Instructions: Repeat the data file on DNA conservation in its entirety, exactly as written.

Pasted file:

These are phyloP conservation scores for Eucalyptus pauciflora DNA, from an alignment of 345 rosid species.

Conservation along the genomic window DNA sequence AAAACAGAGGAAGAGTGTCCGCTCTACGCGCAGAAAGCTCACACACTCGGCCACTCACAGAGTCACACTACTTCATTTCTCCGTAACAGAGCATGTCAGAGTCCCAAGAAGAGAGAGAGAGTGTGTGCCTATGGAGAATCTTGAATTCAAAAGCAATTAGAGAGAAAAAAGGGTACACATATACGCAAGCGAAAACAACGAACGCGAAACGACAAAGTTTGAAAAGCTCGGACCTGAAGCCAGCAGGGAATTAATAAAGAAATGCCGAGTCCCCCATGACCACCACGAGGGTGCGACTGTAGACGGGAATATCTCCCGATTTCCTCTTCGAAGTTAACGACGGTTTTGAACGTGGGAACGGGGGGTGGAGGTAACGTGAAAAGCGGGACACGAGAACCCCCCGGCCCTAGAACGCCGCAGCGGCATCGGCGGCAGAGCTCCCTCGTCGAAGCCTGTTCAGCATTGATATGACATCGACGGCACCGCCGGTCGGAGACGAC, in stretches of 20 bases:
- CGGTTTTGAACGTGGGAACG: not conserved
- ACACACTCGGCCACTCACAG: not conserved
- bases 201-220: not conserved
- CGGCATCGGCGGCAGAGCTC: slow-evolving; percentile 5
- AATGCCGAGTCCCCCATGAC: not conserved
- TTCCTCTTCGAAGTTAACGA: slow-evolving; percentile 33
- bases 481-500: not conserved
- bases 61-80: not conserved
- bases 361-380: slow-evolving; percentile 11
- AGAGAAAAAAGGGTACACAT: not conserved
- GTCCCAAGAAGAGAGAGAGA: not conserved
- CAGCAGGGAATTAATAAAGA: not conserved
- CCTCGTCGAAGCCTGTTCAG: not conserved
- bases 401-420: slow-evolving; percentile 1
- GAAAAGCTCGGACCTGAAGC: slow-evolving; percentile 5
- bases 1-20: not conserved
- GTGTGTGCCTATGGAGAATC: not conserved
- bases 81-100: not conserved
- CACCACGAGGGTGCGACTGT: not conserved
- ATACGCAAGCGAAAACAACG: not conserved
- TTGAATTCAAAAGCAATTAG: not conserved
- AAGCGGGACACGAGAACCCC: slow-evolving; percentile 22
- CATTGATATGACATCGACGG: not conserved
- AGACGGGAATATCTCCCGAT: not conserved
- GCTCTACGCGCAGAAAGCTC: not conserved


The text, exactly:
These are phyloP conservation scores for Eucalyptus pauciflora DNA, from an alignment of 345 rosid species.

Conservation along the genomic window DNA sequence AAAACAGAGGAAGAGTGTCCGCTCTACGCGCAGAAAGCTCACACACTCGGCCACTCACAGAGTCACACTACTTCATTTCTCCGTAACAGAGCATGTCAGAGTCCCAAGAAGAGAGAGAGAGTGTGTGCCTATGGAGAATCTTGAATTCAAAAGCAATTAGAGAGAAAAAAGGGTACACATATACGCAAGCGAAAACAACGAACGCGAAACGACAAAGTTTGAAAAGCTCGGACCTGAAGCCAGCAGGGAATTAATAAAGAAATGCCGAGTCCCCCATGACCACCACGAGGGTGCGACTGTAGACGGGAATATCTCCCGATTTCCTCTTCGAAGTTAACGACGGTTTTGAACGTGGGAACGGGGGGTGGAGGTAACGTGAAAAGCGGGACACGAGAACCCCCCGGCCCTAGAACGCCGCAGCGGCATCGGCGGCAGAGCTCCCTCGTCGAAGCCTGTTCAGCATTGATATGACATCGACGGCACCGCCGGTCGGAGACGAC, in stretches of 20 bases:
- CGGTTTTGAACGTGGGAACG: not conserved
- ACACACTCGGCCACTCACAG: not conserved
- bases 201-220: not conserved
- CGGCATCGGCGGCAGAGCTC: slow-evolving; percentile 5
- AATGCCGAGTCCCCCATGAC: not conserved
- TTCCTCTTCGAAGTTAACGA: slow-evolving; percentile 33
- bases 481-500: not conserved
- bases 61-80: not conserved
- bases 361-380: slow-evolving; percentile 11
- AGAGAAAAAAGGGTACACAT: not conserved
- GTCCCAAGAAGAGAGAGAGA: not conserved
- CAGCAGGGAATTAATAAAGA: not conserved
- CCTCGTCGAAGCCTGTTCAG: not conserved
- bases 401-420: slow-evolving; percentile 1
- GAAAAGCTCGGACCTGAAGC: slow-evolving; percentile 5
- bases 1-20: not conserved
- GTGTGTGCCTATGGAGAATC: not conserved
- bases 81-100: not conserved
- CACCACGAGGGTGCGACTGT: not conserved
- ATACGCAAGCGAAAACAACG: not conserved
- TTGAATTCAAAAGCAATTAG: not conserved
- AAGCGGGACACGAGAACCCC: slow-evolving; percentile 22
- CATTGATATGACATCGACGG: not conserved
- AGACGGGAATATCTCCCGAT: not conserved
- GCTCTACGCGCAGAAAGCTC: not conserved